Last Wednesday I was asked to take over the Instagram Story for Waterperry Opera Festival on behalf of the Mansfield Park Cast and Creatives. This was all a little new to me as my experience of Instagram was limited to my once a week post linked to my blog.
But undaunted I roped in the help of my good friend Hanah Crerar who is a whiz with Instagram Stories and she explained how they worked and what works best. For those of you unfamiliar with Instagram and their Story feature it allows the user to post short video segments which are only available for 24 hours.
As the day progressed everyone on the team got involved and we managed to get several little snippets recorded. Here are some of the ones that I managed to save, a little bit of cheesy fun to share with you all. All in our very best Jane Austin accents of course.
We have sold out on the 25th and 28th August but there a still a few tickets left for the 26th and 27th August if you are able to join us
Today saw the start of rehearsals for Waterperry Opera Festival’s production of MansfieldPark which we will be performing between 25th and 28th July at 2:30 pm. The performances are to be held in the Waterperry Ballroom which provides an absolutely amazing backdrop to this wonderful immersive opera by Jonathan Dove.
This year we welcome two new members to the original cast, Eleanor Garside who plays the part of Aunt Norris, and Damian Arnold who will perform the role of Henry Crawford. I am looking forward to working alongside both of them, and all my old friend from last year’s production. The cast and creatives are an amazing group of people and I can’t wait to see how this year’s rehearsal develop.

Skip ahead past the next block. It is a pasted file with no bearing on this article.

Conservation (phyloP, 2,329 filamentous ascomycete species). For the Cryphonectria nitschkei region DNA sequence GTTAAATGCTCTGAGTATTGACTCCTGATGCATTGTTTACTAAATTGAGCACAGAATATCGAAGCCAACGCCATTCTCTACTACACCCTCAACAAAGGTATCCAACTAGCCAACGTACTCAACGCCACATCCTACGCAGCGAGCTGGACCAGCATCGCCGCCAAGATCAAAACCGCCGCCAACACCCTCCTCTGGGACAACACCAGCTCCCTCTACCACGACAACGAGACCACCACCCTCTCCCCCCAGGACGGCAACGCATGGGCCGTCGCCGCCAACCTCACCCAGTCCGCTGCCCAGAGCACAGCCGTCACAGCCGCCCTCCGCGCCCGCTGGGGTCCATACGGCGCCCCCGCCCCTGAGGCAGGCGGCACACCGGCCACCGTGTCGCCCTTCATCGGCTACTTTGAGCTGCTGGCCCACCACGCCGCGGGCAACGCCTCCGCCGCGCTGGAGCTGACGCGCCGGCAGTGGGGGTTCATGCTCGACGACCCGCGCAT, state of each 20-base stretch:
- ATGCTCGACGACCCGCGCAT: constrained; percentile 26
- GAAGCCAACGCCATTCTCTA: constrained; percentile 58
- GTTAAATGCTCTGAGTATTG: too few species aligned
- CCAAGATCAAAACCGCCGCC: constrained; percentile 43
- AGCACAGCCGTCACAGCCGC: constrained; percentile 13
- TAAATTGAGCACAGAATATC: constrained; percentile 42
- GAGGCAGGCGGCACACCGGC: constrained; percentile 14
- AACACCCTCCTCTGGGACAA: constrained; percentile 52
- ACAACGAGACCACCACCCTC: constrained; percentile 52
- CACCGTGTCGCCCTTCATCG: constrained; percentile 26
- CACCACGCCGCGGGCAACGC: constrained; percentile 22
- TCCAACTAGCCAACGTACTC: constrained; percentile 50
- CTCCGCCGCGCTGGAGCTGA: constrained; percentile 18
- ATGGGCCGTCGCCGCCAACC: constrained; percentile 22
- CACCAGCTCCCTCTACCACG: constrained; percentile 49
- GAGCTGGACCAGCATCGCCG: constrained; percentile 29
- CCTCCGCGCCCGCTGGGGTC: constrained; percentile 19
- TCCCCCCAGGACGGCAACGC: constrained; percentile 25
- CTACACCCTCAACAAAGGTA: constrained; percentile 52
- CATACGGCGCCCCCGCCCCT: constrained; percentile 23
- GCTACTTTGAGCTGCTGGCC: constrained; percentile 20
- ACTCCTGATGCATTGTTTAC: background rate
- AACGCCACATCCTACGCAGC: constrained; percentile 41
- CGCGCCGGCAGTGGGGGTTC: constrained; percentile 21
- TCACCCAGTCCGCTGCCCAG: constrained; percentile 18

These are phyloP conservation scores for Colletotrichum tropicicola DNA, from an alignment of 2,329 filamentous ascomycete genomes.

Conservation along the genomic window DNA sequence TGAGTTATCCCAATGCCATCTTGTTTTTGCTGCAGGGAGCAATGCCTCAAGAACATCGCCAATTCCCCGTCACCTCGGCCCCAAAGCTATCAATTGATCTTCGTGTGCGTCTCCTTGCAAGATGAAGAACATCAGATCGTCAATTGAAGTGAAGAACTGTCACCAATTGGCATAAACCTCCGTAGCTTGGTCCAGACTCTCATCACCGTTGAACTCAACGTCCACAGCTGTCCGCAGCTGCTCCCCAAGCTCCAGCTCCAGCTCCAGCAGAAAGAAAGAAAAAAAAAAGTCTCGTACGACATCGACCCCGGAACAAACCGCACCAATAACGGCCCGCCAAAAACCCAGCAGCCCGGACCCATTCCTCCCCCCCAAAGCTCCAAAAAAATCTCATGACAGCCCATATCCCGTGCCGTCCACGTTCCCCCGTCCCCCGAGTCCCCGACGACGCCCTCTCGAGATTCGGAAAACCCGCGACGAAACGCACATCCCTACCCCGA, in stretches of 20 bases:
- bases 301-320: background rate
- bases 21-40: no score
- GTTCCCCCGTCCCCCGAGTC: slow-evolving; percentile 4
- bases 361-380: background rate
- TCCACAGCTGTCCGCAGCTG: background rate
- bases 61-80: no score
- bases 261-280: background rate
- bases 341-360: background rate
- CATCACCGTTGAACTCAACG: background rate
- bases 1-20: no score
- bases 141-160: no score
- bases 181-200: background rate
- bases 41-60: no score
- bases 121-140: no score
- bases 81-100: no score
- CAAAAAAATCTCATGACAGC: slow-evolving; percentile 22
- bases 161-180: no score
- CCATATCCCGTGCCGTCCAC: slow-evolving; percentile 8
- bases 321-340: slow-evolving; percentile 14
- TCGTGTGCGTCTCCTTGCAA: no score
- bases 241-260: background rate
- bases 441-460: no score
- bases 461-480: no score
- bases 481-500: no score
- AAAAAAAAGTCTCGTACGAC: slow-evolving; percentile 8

The performance on the 25th July is already sold out but there are still a few tickets left for the remaining days if you want to come along I would recommend booking quickly to avoid disappointment. The Opera Festival is hosted in Waterperry House and Gardens, Waterperry, Oxford, OX33 1LA and you book tickets HERE.
The production will be directed again by Rebecca Meltzer with musical direction by Ashley Beauchamp, and Bradley Wood will be providing the additional piano accompaniment.
I am looking forward to my performance at this year’s Llangollen International Musical Eisteddfod on Tuesday 2nd of July as a guest of the renowned International Tenor Rolando Villazón. The evening’s gala concert is to be accompanied by the British Sinfonietta Orchestra conducted by James Hendry, also starring is the famous Welsh lyric soprano, Rhian Lois. If you have never been to the International Musical Eisteddfod in Llangollen I can heartily recommend it, whether you intend to compete in one of the many categories or just come to enjoy the beautiful singing, fabulous dancing, or the joyous multicultural atmosphere that permeates around the Pavillion and throughout the Town during the festival.
The event is best described on their website: “Every summer since 1947 Llangollen has staged one of the world’s most inspirational cultural festivals. Each year around 4,000 performers and as many as 50,000 visitors converge on this beautiful small Welsh town and its International Pavilion; to sing and dance in a unique combination of competition, performance, and international peace and friendship.“